Aaron: I mean, yeah probably. With me, you realized I wasn’t going anywhere after you told me. You’re much calmer when you explain it to people now, although I’m sure you’re sick of the question. [Sammie’s note: I’m never sick of the question. I’d rather educate people than let them make assumptions.] Back then, you didn’t know much about it and would get overwhelmed. Now, you just answer people’s questions and try to educate them.
Samantha: I remember a few years into us dating, when my CRPS started to spread, you looked everything up with your sister to try to learn more. What do you remember about that?
Aaron: I remember being on the RSDSA site. To be honest, it scared me. I was thinking everything would just be a mess forever and the actual flare would last forever. That was overwhelming. But I wanted to know what I could do to help, even though there wasn’t anything specifically I could do other than support you. My sister was equally as overwhelmed. Seeing that it could last the rest of your life was scary to teenage me. [Sammie’s Note: I have gotten to manageable levels of pain, however I do get significant pain flares that set me back. Ones I didn’t even anticipate as a teenager.]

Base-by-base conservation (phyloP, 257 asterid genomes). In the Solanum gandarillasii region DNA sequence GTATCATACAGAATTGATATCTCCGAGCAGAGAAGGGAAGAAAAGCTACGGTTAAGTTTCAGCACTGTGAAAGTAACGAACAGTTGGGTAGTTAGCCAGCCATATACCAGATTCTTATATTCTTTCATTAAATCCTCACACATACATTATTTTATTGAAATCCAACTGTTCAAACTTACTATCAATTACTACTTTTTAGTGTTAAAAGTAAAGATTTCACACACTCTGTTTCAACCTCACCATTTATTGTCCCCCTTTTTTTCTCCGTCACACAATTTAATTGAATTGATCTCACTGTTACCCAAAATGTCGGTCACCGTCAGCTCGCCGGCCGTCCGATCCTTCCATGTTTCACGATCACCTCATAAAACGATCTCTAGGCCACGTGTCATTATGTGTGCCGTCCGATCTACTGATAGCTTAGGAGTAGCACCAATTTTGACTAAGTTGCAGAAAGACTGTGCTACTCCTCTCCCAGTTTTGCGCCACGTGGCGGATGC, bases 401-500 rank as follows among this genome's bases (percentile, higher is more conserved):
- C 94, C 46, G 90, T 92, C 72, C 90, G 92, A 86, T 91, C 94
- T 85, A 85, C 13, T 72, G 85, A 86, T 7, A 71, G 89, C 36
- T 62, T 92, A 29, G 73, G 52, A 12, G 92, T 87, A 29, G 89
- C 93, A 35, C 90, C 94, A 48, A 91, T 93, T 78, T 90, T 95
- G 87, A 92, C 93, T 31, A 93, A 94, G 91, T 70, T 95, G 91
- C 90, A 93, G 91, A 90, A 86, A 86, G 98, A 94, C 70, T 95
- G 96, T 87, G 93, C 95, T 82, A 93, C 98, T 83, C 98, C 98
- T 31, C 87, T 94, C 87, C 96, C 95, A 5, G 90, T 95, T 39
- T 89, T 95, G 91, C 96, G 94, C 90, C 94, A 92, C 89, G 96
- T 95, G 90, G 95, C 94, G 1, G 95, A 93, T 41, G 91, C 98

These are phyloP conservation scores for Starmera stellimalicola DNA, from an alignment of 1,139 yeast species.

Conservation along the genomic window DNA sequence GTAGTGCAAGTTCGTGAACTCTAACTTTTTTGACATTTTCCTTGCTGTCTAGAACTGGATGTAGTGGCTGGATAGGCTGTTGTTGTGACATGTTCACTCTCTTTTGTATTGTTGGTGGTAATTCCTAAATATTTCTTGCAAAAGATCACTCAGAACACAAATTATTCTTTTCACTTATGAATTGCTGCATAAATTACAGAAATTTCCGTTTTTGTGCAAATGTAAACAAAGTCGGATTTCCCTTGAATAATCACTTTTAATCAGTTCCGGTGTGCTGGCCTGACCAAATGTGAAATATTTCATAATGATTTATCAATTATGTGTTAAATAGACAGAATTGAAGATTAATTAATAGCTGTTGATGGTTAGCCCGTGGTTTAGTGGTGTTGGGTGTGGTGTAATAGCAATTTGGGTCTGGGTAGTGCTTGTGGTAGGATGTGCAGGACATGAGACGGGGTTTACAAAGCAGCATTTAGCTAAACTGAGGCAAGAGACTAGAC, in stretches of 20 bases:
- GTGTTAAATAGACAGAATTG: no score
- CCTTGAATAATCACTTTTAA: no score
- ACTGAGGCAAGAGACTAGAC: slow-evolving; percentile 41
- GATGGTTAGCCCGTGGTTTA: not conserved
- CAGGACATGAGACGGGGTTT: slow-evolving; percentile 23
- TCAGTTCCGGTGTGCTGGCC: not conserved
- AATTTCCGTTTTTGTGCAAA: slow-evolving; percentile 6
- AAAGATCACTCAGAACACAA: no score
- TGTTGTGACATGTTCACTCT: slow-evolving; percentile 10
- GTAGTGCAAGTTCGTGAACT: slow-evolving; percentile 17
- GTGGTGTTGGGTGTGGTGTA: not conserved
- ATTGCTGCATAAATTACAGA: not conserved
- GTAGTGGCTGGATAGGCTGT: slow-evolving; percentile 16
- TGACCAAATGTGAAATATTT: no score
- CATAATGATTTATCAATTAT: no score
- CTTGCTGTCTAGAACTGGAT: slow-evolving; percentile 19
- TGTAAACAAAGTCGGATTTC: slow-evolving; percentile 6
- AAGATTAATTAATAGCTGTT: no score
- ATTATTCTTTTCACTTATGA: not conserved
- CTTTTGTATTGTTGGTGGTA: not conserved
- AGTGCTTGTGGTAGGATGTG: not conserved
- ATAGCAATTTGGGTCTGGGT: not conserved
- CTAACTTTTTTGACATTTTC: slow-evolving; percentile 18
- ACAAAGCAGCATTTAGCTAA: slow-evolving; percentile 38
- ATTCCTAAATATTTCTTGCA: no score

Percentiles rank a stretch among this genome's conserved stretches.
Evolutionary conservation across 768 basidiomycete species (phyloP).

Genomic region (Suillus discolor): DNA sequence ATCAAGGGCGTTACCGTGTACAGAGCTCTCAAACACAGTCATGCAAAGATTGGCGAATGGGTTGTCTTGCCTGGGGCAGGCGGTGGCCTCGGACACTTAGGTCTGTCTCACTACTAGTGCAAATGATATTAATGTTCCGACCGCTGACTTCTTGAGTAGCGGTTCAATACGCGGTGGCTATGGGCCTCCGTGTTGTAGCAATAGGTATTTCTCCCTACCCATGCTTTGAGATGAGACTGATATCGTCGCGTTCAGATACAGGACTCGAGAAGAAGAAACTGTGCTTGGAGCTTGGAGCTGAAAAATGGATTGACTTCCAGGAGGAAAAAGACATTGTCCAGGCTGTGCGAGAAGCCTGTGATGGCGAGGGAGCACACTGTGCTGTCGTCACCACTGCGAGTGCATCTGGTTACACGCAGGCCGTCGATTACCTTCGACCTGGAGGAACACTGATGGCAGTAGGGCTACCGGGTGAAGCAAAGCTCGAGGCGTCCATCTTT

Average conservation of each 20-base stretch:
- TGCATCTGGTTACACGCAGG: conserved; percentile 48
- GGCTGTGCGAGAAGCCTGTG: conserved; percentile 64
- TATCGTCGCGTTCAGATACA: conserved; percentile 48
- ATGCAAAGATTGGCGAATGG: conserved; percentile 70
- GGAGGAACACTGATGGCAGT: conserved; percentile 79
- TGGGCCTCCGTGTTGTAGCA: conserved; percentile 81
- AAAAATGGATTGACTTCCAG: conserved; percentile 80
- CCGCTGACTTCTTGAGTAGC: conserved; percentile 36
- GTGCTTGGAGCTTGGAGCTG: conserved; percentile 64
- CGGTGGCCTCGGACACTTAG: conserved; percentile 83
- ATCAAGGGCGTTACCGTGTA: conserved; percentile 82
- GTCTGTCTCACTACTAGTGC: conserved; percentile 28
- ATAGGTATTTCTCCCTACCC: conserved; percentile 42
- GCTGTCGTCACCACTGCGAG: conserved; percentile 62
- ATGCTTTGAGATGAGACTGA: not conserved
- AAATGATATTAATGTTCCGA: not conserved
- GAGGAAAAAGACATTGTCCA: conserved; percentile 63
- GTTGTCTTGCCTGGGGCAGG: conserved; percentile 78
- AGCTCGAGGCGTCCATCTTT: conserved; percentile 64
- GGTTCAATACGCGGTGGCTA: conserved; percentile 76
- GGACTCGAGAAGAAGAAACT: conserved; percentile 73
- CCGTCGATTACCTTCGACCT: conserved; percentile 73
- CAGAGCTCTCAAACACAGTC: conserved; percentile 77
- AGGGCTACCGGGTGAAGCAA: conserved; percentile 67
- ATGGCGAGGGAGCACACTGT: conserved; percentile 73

Samantha: Through this entire process, what has been the most difficult part of dating me?
Aaron: Seeing you hurt or sad is probably the worst, knowing there isn’t much I can do at all. I can deal with everything else, as long as I have you. There isn’t anything that we can’t get through.
Samantha: What has being with a physically disabled person taught you more about the world or about disabilities as a whole?